We could see that Rocky's spine is healthy and good, but his hips structure-- not so much. He has hip dysplasia, which is a (genetic(condition whereby the head of his thigh bone (femur) doesn't fit perfectly into his hip socket. Therefore, the bone can actually snap in and out of position (!!), and thus causing pain. Over time, the pain will get worse (as there is more wear and tear to the joints), and it will get increasingly difficult for him to walk.
I must make it clear here that the above description of hip dysplasia is what I summarize in laymen terms after reading numerous articles on this condition. The doctor didn't tell me much, she only told me two things-- 1) your dog has hips dysplasia (at that moment I didn't even understand what does that term means), 2) there is nothing she can do, she can only prescribe some supplements. It is almost as if she was brushing me off.
I checked the clock, Dr Goh should be in anytime now. I requested to wait to see Dr Goh for a second opinion. She said okay.
Alas, I ended up waiting at the hospital for about 5 hours. Dr Goh had to conduct a surgery immediately after stepping into the hospital, and he was busy even after then. During that time, I read up all I could about hip dysplasia. There is no cure for it. Rocky can no longer run or jump as it's very bad for his hips.Thank god for the hubby who came later in the day to accompany me. We held hands and went up to see Rocky, who has by then awaken from his slumber, and looked at us with his confused big brown eyes behind the rails of his cage. We laughed, and teased Rocky, put our knuckles near to his snout which was poking out of the cage, allowing him to sniff us, letting him know that we were there for him
We kept on reminding the receptionist that we were waiting for Dr Goh; she got annoyed, I think. In the end it was almost 6pm when Dr Goh greeted us with a "How can I help you?". He looked through the X-rays, and his explanation to us was so thorough. He found X-rays of a dog with normal healthy hips, and showed us the anatomy and structure whilst making comparisons to Rocky's X-ray. He explained to us the implications of such condition, and what we can do to alleviate Rocky's pain. He recommended doctors whom we can go to for surgery. In short, he was many times more helpful than the initial doctor that we met.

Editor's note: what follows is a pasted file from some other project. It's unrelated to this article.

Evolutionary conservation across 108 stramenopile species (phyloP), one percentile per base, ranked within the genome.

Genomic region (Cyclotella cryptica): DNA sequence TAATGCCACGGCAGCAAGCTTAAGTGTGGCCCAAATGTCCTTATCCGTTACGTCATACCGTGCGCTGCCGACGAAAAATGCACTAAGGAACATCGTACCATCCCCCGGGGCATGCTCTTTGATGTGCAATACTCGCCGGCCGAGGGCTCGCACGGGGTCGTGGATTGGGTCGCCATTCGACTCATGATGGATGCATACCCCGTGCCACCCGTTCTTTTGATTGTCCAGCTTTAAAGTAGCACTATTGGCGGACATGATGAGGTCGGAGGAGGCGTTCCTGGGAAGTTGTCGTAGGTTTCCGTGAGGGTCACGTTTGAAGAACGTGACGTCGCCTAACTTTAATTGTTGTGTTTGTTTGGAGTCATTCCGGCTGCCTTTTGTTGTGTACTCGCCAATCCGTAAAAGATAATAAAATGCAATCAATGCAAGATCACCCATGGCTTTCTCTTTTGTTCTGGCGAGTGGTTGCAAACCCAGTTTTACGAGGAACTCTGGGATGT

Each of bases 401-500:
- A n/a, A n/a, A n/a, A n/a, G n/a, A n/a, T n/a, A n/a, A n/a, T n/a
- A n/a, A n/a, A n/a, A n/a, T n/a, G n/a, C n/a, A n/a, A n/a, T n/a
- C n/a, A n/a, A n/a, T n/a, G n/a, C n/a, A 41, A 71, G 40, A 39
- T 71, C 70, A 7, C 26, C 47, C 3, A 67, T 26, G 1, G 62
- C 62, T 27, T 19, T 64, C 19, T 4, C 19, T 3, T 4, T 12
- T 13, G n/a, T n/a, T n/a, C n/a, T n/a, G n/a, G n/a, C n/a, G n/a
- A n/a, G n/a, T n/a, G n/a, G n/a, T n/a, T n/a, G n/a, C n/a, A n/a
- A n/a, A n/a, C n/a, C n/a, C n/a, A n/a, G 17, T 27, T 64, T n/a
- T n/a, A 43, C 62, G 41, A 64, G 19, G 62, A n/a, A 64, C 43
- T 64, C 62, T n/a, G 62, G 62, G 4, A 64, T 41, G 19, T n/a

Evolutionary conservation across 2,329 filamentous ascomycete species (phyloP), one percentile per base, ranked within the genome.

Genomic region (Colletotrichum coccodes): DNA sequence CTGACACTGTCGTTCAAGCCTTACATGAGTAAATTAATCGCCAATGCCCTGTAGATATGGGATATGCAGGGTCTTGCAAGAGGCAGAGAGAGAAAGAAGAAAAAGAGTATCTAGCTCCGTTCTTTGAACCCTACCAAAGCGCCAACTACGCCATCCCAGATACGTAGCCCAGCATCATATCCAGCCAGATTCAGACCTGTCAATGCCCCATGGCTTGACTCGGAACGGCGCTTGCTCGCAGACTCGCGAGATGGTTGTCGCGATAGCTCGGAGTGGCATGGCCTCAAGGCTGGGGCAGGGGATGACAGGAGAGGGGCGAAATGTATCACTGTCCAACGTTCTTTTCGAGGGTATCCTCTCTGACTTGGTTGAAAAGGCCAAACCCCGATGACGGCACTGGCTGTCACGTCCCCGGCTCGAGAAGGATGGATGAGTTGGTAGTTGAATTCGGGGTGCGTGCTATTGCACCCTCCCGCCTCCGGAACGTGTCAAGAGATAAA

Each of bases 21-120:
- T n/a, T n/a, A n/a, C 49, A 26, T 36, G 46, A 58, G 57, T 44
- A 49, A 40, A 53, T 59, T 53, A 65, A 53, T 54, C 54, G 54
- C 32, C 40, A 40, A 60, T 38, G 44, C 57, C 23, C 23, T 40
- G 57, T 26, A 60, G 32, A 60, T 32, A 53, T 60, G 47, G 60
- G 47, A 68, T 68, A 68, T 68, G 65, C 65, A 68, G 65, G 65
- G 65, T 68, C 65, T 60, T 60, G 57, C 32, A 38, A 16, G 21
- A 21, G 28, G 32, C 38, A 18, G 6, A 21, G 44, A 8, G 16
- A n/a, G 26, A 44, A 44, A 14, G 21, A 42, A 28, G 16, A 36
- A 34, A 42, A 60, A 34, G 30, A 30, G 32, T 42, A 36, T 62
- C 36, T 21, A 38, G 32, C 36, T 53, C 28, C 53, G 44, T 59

Rocky being really sticky with us on Friday night.
Anyway, thank you so much for all your concern on my Dayre posts! Rocky is doing well now, he can walk again though we are always keeping an eye out for any limping as that means he might be in pain. He will have to be on supplements for the rest of his life, and he has to stop running or jumping as these activities are too high-impact for his hips.
We have done some research since then, and I have to say that we are quite partial to the idea of hip surgery for Rocky. Dr Goh said that we don't need to contemplate surgery at this point as we can still rely on the conservative method of supplements. However, Rocky is only 1.5 year old, and is an active puppy who loves running and jumping and long walks. We want him to lead a full, healthy and active life, and the fact is, he still as such a long road ahead of him. We will be seeking for second and third opinions in the coming weeks, but we have already decided to start saving for his surgery. :) That being said, whilst we are open to the idea of surgery, we will only contemplate it after Rocky matures into adulthood.
In the meantime,we are doing the best we can to care for this little pup.
Rocky's supplements are too large for him to swallow, so we boiled a large pot of chicken stock to frost into little cubes-- we dissolve the medicine into the chicken stock else he won't consume it!
I try to see things on the positive side. It's a blessing in disguise to discover Rocky's hip dysplasia condition at such an early stage, because then we can start managing it with supplements and precautions. If the condition was discovered when Rocky is much older, it might have progressed to a very critical stage and we might have much limited options whether due to his old age or a worsened condition. Also, I am grateful because I am not alone. The hubby is the who diligently boiled the chicken soup and defrost it every morning. Together we make fun of Rocky at home, singing "All I want for Christmas is a brand new hip" to the well-known Christmas jingle, and chuckling when we label Rocky a 'hipster'. We can't change the reality, but we can change the way we think and handle the matter on hand.
The fact is, the day we brought Rocky home with us, he is family. And when it comes to family, nobody gets left behind.